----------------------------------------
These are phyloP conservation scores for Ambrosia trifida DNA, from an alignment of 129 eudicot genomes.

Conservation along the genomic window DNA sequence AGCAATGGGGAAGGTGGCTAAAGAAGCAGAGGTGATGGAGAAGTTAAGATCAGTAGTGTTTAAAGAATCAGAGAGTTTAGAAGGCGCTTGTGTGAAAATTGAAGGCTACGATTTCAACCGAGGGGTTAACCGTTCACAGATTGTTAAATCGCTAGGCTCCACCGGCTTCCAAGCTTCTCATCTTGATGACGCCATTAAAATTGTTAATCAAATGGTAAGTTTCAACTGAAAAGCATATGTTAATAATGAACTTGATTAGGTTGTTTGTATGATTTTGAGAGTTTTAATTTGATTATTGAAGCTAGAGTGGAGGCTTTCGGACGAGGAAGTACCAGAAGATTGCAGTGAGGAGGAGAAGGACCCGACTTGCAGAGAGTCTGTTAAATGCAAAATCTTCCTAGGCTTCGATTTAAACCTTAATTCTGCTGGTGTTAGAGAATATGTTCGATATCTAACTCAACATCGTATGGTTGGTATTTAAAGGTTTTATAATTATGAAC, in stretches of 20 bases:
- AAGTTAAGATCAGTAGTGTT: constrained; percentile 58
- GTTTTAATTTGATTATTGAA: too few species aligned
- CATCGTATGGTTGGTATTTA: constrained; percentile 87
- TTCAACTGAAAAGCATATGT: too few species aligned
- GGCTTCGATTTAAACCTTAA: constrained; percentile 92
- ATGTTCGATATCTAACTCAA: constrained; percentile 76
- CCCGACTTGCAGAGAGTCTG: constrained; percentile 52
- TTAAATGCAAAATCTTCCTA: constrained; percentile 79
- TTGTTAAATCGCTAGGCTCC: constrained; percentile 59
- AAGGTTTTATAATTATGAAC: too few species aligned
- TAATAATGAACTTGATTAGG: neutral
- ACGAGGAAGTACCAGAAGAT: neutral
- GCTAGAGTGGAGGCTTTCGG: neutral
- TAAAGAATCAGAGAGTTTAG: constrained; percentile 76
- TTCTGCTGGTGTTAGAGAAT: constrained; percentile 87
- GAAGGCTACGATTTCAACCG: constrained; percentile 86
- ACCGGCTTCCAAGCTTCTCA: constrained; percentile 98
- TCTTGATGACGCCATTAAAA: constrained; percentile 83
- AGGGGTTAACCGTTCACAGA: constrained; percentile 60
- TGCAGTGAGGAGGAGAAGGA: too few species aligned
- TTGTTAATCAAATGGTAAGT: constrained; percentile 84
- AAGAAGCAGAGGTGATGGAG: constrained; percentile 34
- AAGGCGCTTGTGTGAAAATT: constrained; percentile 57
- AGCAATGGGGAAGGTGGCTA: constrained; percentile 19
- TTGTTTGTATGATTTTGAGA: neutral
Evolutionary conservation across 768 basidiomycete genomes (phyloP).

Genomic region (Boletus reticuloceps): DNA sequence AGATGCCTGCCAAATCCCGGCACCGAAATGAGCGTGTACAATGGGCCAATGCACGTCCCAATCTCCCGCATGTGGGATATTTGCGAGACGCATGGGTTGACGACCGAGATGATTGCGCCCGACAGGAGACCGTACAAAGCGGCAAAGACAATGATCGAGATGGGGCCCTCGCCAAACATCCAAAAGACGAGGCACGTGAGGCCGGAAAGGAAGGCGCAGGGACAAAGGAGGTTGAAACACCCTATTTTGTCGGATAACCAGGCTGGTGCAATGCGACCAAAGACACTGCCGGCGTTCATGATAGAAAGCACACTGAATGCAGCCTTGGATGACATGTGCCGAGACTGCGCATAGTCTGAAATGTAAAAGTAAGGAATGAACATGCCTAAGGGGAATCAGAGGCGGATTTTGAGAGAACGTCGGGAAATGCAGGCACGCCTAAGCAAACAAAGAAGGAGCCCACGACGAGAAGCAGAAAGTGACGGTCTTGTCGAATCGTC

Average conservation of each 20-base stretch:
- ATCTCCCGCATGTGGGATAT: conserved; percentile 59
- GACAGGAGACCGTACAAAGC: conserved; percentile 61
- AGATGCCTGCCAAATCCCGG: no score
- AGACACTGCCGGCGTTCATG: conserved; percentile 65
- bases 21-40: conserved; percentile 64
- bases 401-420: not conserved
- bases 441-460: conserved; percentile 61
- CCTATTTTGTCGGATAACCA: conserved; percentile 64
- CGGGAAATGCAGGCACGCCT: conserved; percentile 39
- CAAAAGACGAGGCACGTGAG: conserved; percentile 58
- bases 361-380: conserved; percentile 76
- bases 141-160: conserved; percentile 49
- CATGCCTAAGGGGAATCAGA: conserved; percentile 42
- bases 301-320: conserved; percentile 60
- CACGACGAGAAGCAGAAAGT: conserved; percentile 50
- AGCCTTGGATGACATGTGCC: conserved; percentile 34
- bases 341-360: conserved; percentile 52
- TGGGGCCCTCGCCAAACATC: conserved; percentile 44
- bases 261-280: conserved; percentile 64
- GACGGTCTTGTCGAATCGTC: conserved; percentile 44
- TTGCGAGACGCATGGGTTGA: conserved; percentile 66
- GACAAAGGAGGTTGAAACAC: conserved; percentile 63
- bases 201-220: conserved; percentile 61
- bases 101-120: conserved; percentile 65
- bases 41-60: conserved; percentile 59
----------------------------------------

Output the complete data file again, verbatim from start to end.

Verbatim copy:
These are phyloP conservation scores for Ambrosia trifida DNA, from an alignment of 129 eudicot genomes.

Conservation along the genomic window DNA sequence AGCAATGGGGAAGGTGGCTAAAGAAGCAGAGGTGATGGAGAAGTTAAGATCAGTAGTGTTTAAAGAATCAGAGAGTTTAGAAGGCGCTTGTGTGAAAATTGAAGGCTACGATTTCAACCGAGGGGTTAACCGTTCACAGATTGTTAAATCGCTAGGCTCCACCGGCTTCCAAGCTTCTCATCTTGATGACGCCATTAAAATTGTTAATCAAATGGTAAGTTTCAACTGAAAAGCATATGTTAATAATGAACTTGATTAGGTTGTTTGTATGATTTTGAGAGTTTTAATTTGATTATTGAAGCTAGAGTGGAGGCTTTCGGACGAGGAAGTACCAGAAGATTGCAGTGAGGAGGAGAAGGACCCGACTTGCAGAGAGTCTGTTAAATGCAAAATCTTCCTAGGCTTCGATTTAAACCTTAATTCTGCTGGTGTTAGAGAATATGTTCGATATCTAACTCAACATCGTATGGTTGGTATTTAAAGGTTTTATAATTATGAAC, in stretches of 20 bases:
- AAGTTAAGATCAGTAGTGTT: constrained; percentile 58
- GTTTTAATTTGATTATTGAA: too few species aligned
- CATCGTATGGTTGGTATTTA: constrained; percentile 87
- TTCAACTGAAAAGCATATGT: too few species aligned
- GGCTTCGATTTAAACCTTAA: constrained; percentile 92
- ATGTTCGATATCTAACTCAA: constrained; percentile 76
- CCCGACTTGCAGAGAGTCTG: constrained; percentile 52
- TTAAATGCAAAATCTTCCTA: constrained; percentile 79
- TTGTTAAATCGCTAGGCTCC: constrained; percentile 59
- AAGGTTTTATAATTATGAAC: too few species aligned
- TAATAATGAACTTGATTAGG: neutral
- ACGAGGAAGTACCAGAAGAT: neutral
- GCTAGAGTGGAGGCTTTCGG: neutral
- TAAAGAATCAGAGAGTTTAG: constrained; percentile 76
- TTCTGCTGGTGTTAGAGAAT: constrained; percentile 87
- GAAGGCTACGATTTCAACCG: constrained; percentile 86
- ACCGGCTTCCAAGCTTCTCA: constrained; percentile 98
- TCTTGATGACGCCATTAAAA: constrained; percentile 83
- AGGGGTTAACCGTTCACAGA: constrained; percentile 60
- TGCAGTGAGGAGGAGAAGGA: too few species aligned
- TTGTTAATCAAATGGTAAGT: constrained; percentile 84
- AAGAAGCAGAGGTGATGGAG: constrained; percentile 34
- AAGGCGCTTGTGTGAAAATT: constrained; percentile 57
- AGCAATGGGGAAGGTGGCTA: constrained; percentile 19
- TTGTTTGTATGATTTTGAGA: neutral
Evolutionary conservation across 768 basidiomycete genomes (phyloP).

Genomic region (Boletus reticuloceps): DNA sequence AGATGCCTGCCAAATCCCGGCACCGAAATGAGCGTGTACAATGGGCCAATGCACGTCCCAATCTCCCGCATGTGGGATATTTGCGAGACGCATGGGTTGACGACCGAGATGATTGCGCCCGACAGGAGACCGTACAAAGCGGCAAAGACAATGATCGAGATGGGGCCCTCGCCAAACATCCAAAAGACGAGGCACGTGAGGCCGGAAAGGAAGGCGCAGGGACAAAGGAGGTTGAAACACCCTATTTTGTCGGATAACCAGGCTGGTGCAATGCGACCAAAGACACTGCCGGCGTTCATGATAGAAAGCACACTGAATGCAGCCTTGGATGACATGTGCCGAGACTGCGCATAGTCTGAAATGTAAAAGTAAGGAATGAACATGCCTAAGGGGAATCAGAGGCGGATTTTGAGAGAACGTCGGGAAATGCAGGCACGCCTAAGCAAACAAAGAAGGAGCCCACGACGAGAAGCAGAAAGTGACGGTCTTGTCGAATCGTC

Average conservation of each 20-base stretch:
- ATCTCCCGCATGTGGGATAT: conserved; percentile 59
- GACAGGAGACCGTACAAAGC: conserved; percentile 61
- AGATGCCTGCCAAATCCCGG: no score
- AGACACTGCCGGCGTTCATG: conserved; percentile 65
- bases 21-40: conserved; percentile 64
- bases 401-420: not conserved
- bases 441-460: conserved; percentile 61
- CCTATTTTGTCGGATAACCA: conserved; percentile 64
- CGGGAAATGCAGGCACGCCT: conserved; percentile 39
- CAAAAGACGAGGCACGTGAG: conserved; percentile 58
- bases 361-380: conserved; percentile 76
- bases 141-160: conserved; percentile 49
- CATGCCTAAGGGGAATCAGA: conserved; percentile 42
- bases 301-320: conserved; percentile 60
- CACGACGAGAAGCAGAAAGT: conserved; percentile 50
- AGCCTTGGATGACATGTGCC: conserved; percentile 34
- bases 341-360: conserved; percentile 52
- TGGGGCCCTCGCCAAACATC: conserved; percentile 44
- bases 261-280: conserved; percentile 64
- GACGGTCTTGTCGAATCGTC: conserved; percentile 44
- TTGCGAGACGCATGGGTTGA: conserved; percentile 66
- GACAAAGGAGGTTGAAACAC: conserved; percentile 63
- bases 201-220: conserved; percentile 61
- bases 101-120: conserved; percentile 65
- bases 41-60: conserved; percentile 59